Three Financial New Year's Resolutions You Should Make
Work out, quit smoking, eat better, travel more – these, along with “manage finances better,” are some of the most popular New Year’s resolutions. Coming up with your resolutions is the easy part but sticking to them is always a challenge. While some people might think New Year’s resolutions are pointless, there really are some that we would all be better off keeping – especially the ones regarding financial well-being. Here are three financial resolutions you can, and should, keep this year. These are sure to be a whole lot easier to follow than a strict new workout and diet regimen.
Establish an Emergency Fund
Answer this question: Do you have an emergency fund? Far too many people don’t, and they typically don’t have a good answer to the second question, either: Why not?
If you don’t have one, begin the new year by building your emergency savings fund of $1,000. It’s okay to start out saving with what you can afford, even if it’s small amounts. Ideally, you want to work towards having six months of living expenses in some type of account that allows you to withdraw at any time without penalties. This will help if you encounter anything from car trouble to a medical emergency.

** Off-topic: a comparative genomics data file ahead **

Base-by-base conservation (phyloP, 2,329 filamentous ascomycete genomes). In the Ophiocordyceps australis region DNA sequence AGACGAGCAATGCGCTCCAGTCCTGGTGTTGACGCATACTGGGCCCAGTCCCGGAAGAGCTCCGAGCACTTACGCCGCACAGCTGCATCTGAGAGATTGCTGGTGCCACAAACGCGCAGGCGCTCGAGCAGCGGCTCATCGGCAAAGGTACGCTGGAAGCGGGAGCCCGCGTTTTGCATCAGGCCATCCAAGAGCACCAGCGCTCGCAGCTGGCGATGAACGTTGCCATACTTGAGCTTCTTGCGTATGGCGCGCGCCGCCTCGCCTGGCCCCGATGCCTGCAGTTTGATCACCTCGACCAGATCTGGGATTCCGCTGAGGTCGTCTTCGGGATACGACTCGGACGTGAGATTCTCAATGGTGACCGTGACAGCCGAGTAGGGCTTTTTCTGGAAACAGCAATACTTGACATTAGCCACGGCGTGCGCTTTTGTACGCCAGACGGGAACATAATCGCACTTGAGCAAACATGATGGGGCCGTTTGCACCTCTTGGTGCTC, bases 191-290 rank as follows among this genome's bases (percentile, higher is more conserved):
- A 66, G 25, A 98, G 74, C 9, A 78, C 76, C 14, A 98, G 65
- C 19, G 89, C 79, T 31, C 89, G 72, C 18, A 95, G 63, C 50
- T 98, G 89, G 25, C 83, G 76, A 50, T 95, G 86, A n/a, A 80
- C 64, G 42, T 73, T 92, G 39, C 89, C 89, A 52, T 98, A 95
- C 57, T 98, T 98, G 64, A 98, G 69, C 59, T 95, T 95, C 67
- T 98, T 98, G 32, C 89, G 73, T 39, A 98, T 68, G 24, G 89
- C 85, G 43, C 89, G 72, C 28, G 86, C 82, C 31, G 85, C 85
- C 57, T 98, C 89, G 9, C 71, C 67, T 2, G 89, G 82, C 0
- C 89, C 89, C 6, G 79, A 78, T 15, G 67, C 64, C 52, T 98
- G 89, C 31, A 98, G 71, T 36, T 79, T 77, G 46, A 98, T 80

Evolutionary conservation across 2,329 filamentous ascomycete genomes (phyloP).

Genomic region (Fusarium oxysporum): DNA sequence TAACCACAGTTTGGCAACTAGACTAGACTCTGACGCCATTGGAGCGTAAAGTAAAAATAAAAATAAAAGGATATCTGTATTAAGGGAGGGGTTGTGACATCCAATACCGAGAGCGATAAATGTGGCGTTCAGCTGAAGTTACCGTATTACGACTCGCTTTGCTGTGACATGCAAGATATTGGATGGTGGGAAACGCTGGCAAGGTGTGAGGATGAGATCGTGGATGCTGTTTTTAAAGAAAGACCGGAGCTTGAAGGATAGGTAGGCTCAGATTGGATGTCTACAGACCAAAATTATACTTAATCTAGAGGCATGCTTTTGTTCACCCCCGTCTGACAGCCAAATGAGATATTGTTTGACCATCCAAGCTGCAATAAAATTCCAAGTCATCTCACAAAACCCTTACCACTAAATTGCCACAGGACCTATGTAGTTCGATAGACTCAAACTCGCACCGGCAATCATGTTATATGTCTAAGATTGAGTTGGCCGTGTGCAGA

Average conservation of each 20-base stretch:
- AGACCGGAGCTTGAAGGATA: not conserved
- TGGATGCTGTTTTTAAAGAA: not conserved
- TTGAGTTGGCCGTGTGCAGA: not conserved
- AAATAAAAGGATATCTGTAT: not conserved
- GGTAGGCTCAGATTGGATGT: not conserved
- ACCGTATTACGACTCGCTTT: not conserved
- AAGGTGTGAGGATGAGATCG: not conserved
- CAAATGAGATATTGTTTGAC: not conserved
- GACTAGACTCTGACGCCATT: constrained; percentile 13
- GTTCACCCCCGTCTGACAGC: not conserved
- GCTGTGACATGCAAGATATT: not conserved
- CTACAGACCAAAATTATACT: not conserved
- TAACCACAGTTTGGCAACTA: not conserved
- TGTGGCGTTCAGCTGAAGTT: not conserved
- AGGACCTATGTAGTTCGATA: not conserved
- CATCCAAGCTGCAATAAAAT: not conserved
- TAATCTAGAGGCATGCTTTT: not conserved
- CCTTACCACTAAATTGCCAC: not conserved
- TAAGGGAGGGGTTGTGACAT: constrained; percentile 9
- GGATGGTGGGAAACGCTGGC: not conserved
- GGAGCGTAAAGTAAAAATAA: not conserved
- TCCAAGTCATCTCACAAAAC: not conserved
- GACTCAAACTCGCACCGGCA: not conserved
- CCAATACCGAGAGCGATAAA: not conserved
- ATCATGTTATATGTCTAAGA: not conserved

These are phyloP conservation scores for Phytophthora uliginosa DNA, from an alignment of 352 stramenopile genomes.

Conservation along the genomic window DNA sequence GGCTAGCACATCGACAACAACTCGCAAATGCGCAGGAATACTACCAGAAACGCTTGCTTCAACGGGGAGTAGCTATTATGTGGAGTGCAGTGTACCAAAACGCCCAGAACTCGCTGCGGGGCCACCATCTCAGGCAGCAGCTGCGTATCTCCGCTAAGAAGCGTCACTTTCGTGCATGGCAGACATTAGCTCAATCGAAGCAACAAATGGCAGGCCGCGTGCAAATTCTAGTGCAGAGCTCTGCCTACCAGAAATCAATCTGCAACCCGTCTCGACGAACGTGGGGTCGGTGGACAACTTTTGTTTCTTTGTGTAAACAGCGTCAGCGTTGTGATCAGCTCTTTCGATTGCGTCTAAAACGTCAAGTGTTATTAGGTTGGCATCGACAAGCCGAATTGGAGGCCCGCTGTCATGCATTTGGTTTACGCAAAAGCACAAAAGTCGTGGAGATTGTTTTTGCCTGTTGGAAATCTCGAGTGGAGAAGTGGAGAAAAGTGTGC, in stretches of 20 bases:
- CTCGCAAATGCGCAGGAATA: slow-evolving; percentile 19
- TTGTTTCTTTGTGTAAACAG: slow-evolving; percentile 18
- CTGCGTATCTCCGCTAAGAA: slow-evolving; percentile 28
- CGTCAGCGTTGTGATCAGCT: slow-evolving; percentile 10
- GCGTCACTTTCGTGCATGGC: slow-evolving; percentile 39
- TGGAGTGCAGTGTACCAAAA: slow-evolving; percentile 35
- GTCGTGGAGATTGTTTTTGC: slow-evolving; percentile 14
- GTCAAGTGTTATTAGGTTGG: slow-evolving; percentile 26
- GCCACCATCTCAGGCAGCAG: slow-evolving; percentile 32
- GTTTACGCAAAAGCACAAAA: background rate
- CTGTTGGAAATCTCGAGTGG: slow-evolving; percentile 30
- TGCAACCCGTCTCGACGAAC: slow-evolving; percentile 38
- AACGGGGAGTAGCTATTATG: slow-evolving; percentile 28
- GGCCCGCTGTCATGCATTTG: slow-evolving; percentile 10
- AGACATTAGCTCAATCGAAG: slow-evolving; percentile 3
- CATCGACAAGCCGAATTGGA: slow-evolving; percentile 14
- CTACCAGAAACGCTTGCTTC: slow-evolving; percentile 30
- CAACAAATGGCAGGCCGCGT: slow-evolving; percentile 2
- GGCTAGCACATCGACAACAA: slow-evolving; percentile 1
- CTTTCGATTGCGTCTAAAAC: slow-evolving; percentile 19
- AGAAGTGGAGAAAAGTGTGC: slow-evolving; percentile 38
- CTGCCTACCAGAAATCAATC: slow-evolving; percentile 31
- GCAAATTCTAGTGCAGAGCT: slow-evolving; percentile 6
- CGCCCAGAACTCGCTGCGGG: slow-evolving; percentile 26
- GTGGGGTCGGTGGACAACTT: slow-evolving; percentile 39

Look for accounts that make your money work harder for you by paying higher interest rates. A Money Market account typically earns more than a basic savings account. Or a High Interest Savings account earns you a higher interest rate than a basic saving account.
Make a Game Plan for Your Debt
Once you’ve established an emergency fund, it’s time to take note of your debts. Whether it’s credit card debt, student loans, auto loan or medical bills – your debt won’t get any smaller by ignoring it. Look for ways to pay it off faster buy reducing excess spending and applying those funds to your debt. Try cutting cable and streaming services or restricting your nights out on the town. Small changes to your lifestyle, and the money you save by making these tweaks, can make a huge difference in the amount of interest you ultimately pay over the life of your loans. If you can challenge yourself to shake up your routine now and cut back where you can, you’ll be thanking yourself in a year’s time.
Seek Third Party Advice
A Wealth Advisor is someone to guide you through your short- and long-term plans to strengthen your financial health especially when it comes to retirement and investments. If you have never met with a Wealth Advisor, it is never too late to start.
A Financial Well-Being Coach offers free one-on-one sessions with expert guidance to address your specific circumstances and financial goals. You will learn how to budget, improve your credit score, manage debt, save for a home and create a customized life plan to help you achieve financial peace of mind.
Making financial New Year’s resolutions is crucial as it sets the tone for your financial health in the upcoming year. It encourages you to evaluate your current financial situation, identify areas of improvement and set realistic goals. Whether you focus on one or all three New Year’s Resolutions we recommend, these resolutions can guide your financial decisions and behaviors throughout the year.